How the updated FMCSA regulations can affect driver fatigue

Big trucks line New Jersey highways day and night, regardless of the time, weather conditions or construction zones. Since commercial drivers get paid by the mile, they often have long shifts and can become fatigued when behind the wheel.

The Federal Motor Carrier Safety Administration reports that updated hours of service regulations went into effect in September 2020. These provisions govern how long truckers may drive in a particular timeframe. Although the change increases flexibility for drivers, it also lets them spend more time behind the wheel, which has its own dangers.

Hours of service updates

Truckers can now enter a 30-minute break into the logbook as an on-duty, not-driving status, rather than going off-duty. During adverse driving conditions, drivers can extend the maximum driving limit up to two hours. They can also split the 10-hour required off-duty time into longer segments. This means that drivers can take a two-hour break in the middle of a 14-hour shift rather than going off-duty. Short-haul truckers also have exceptions when they stay within a 150-mile radius of their work reporting location.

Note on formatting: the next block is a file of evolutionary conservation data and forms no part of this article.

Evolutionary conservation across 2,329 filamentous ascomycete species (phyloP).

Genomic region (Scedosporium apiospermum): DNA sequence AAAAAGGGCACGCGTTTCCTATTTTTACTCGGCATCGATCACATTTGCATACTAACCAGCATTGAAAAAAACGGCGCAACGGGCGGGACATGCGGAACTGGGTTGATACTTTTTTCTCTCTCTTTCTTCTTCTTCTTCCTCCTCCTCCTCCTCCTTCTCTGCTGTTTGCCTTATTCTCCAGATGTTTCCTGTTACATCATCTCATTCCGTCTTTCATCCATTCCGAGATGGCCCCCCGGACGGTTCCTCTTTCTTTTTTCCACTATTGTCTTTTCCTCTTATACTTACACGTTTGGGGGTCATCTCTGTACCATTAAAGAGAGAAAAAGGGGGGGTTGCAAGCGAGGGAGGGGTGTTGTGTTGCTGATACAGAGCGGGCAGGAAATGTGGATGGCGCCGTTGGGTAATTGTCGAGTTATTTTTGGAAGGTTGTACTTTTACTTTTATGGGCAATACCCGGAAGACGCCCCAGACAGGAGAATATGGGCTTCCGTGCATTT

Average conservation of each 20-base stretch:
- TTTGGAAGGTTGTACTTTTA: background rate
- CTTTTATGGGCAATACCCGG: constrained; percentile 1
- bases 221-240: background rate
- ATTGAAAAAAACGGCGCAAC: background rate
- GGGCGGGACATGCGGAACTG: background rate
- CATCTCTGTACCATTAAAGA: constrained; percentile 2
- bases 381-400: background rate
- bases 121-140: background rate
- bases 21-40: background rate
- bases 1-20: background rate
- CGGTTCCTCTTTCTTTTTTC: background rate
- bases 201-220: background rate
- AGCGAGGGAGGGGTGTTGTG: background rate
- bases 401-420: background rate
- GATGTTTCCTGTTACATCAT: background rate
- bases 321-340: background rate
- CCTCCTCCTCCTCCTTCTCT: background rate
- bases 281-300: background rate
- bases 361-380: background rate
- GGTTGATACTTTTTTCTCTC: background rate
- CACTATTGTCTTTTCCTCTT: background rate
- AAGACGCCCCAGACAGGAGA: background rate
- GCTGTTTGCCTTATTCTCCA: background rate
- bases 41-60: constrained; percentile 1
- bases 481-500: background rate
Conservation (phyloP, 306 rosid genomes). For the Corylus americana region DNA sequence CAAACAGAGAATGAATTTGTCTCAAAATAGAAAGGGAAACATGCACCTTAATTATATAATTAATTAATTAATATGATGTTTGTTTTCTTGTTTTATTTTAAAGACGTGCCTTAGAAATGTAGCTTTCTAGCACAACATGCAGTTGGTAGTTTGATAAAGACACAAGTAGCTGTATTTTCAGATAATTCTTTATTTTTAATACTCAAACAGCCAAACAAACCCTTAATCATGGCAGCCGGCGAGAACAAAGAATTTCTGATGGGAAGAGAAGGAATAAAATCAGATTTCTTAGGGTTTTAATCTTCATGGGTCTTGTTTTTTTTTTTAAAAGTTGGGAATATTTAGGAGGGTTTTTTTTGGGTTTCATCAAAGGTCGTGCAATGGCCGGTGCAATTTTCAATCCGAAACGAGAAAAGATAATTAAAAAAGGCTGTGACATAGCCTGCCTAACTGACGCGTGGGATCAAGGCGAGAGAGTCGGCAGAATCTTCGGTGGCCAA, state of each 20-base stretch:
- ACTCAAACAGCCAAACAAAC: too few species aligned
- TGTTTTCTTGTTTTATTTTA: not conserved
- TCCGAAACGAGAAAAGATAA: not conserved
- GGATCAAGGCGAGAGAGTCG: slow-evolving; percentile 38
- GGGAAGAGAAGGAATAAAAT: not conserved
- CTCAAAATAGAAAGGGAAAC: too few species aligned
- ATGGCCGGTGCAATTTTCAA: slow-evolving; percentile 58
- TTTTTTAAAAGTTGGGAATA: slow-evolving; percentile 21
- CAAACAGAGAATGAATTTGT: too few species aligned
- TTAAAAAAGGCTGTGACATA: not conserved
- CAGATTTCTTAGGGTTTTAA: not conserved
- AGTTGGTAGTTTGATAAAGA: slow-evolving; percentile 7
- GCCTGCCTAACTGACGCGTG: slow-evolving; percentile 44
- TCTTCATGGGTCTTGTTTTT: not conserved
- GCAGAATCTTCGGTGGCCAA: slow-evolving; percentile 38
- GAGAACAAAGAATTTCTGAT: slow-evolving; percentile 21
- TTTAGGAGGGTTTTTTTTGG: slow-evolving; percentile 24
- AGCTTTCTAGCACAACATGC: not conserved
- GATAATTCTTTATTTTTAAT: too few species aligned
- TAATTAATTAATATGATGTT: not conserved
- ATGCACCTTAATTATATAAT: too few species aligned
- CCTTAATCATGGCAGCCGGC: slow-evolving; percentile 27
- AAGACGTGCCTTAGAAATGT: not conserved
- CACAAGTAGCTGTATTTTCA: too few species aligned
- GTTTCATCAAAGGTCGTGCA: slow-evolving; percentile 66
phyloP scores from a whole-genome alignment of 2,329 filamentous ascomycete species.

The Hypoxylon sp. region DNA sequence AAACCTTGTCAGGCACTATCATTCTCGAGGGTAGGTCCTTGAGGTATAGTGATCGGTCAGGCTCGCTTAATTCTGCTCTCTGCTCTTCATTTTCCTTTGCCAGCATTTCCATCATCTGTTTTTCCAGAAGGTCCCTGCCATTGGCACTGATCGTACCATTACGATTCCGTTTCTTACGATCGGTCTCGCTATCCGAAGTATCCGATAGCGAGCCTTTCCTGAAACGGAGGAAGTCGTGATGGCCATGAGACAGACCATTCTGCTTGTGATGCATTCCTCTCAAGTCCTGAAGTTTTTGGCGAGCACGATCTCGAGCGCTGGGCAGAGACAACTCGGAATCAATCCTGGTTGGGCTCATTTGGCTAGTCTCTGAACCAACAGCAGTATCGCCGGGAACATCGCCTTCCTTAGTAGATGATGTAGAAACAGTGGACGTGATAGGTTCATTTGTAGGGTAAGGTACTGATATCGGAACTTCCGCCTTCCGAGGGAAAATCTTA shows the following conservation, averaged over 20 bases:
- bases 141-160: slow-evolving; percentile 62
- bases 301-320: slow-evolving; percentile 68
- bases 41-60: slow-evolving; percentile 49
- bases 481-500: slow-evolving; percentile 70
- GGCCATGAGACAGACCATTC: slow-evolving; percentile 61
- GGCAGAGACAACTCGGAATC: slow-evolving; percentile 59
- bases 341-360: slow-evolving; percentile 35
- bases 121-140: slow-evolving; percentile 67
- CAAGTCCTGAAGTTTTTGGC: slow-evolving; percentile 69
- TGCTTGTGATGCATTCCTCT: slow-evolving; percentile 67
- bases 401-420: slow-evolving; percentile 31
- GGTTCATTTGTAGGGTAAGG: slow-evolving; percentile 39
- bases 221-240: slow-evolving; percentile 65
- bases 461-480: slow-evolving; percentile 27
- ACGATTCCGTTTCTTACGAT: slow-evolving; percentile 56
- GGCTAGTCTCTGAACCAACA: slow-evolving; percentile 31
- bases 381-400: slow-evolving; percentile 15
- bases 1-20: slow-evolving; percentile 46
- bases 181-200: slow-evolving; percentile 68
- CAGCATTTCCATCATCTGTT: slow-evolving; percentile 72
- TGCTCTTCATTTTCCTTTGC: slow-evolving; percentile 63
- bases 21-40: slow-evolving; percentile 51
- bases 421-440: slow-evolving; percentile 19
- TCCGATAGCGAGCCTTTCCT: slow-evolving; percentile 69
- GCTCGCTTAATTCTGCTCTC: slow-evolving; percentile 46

Dangers of driver fatigue

According to the CDC, fatigue can impair a person’s ability to safely perform tasks, including driving. Inadequate or poor sleep quality and long hours behind the wheel can negatively impact coordination and judgment, increase reaction time and reduce vision quality. Poor weather conditions require physical and mental exertion when handling a big rig. This can cause fatigue long before the hours of service regulations require the driver to take a break.

Drivers may forget to check blind spots before changing lanes when fatigued or veer into oncoming traffic if their attention wanders, resulting in devastating head-on collisions. Victims of these wrecks often require long-term or permanent medical care.